Newspaper article MinnPost.com

Franken Amendment to Senate Education Bill Would Ban LGBT Discrimination in Schools

Newspaper article MinnPost.com

Franken Amendment to Senate Education Bill Would Ban LGBT Discrimination in Schools

Article excerpt

WASHINGTON -- On the Senate floor Monday afternoon, Sen. Al Franken stood next to a photo of Justin Aaberg, a gay Anoka teenager who committed suicide in 2010. After his death, Franken said, "his mother learned from Justin's friends and from messages he left before his death that he had been the victim of incessant bullying at school." In total, the senator spoke about three American boys who took their own lives after being harassed because of their sexual orientation.

That emotional floor speech came after years of work on a piece of legislation close to the hearts of Franken, President Obama and a host of politicians and activists: the Student Non-Discrimination Act (SNDA). The law aims to enshrine into law anti-discrimination protections for LGBT students in public schools. On Tuesday afternoon, it is expected to get a vote in the full Senate for the first time ever.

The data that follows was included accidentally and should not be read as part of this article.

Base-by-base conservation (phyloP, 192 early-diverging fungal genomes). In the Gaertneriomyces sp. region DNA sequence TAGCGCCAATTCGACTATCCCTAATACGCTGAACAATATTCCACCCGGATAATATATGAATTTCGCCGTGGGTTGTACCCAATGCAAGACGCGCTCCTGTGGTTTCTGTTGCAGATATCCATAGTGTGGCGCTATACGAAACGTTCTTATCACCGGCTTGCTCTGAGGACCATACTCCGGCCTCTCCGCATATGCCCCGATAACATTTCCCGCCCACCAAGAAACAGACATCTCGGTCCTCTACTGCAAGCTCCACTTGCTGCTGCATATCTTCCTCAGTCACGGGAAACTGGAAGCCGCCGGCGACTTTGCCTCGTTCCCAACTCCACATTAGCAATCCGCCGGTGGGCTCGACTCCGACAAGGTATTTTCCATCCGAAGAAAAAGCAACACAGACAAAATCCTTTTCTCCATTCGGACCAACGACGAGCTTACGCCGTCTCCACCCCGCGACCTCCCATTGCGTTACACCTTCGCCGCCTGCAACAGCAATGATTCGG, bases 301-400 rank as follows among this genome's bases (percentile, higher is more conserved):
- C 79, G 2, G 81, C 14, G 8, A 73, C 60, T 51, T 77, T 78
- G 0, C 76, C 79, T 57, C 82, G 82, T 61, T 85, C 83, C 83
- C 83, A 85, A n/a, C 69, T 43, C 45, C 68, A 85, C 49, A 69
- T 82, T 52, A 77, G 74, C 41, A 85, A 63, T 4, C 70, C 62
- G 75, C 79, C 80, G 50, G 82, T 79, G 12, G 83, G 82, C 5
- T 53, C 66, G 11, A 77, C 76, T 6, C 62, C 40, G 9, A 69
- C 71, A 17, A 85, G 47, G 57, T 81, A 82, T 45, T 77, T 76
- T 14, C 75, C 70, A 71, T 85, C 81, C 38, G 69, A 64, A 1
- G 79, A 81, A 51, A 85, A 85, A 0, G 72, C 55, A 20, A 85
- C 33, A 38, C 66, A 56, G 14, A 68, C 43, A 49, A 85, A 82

Franken first introduced SNDA unsuccessfully in 2010 as a stand- alone bill. Now, he is tying its fortunes to the Elementary and Secondary Education Act -- the massive federal K-12 education law also called No Child Left Behind which is nearing a re- authorization that's eight years overdue.

Franken and LGBT advocates say that SNDA simply extends current law -- which covers discrimination based on race, disability, gender and national origin -- to sexual orientation and gender identity. Broadly, that means schools would be prohibited from excluding LGBT students from activities or services other students enjoy, or turning a blind eye to student bullying or teacher harassment. Like the landmark Title IX provision for sex-based discrimination, SNDA is enforced by linking compliance to federal funding for schools.

In his floor speech, Franken said the bullying of LGBT students had reached "epidemic proportions," saying that 75% of LGBT students report verbal harassment at school and 35% report physical violence. …

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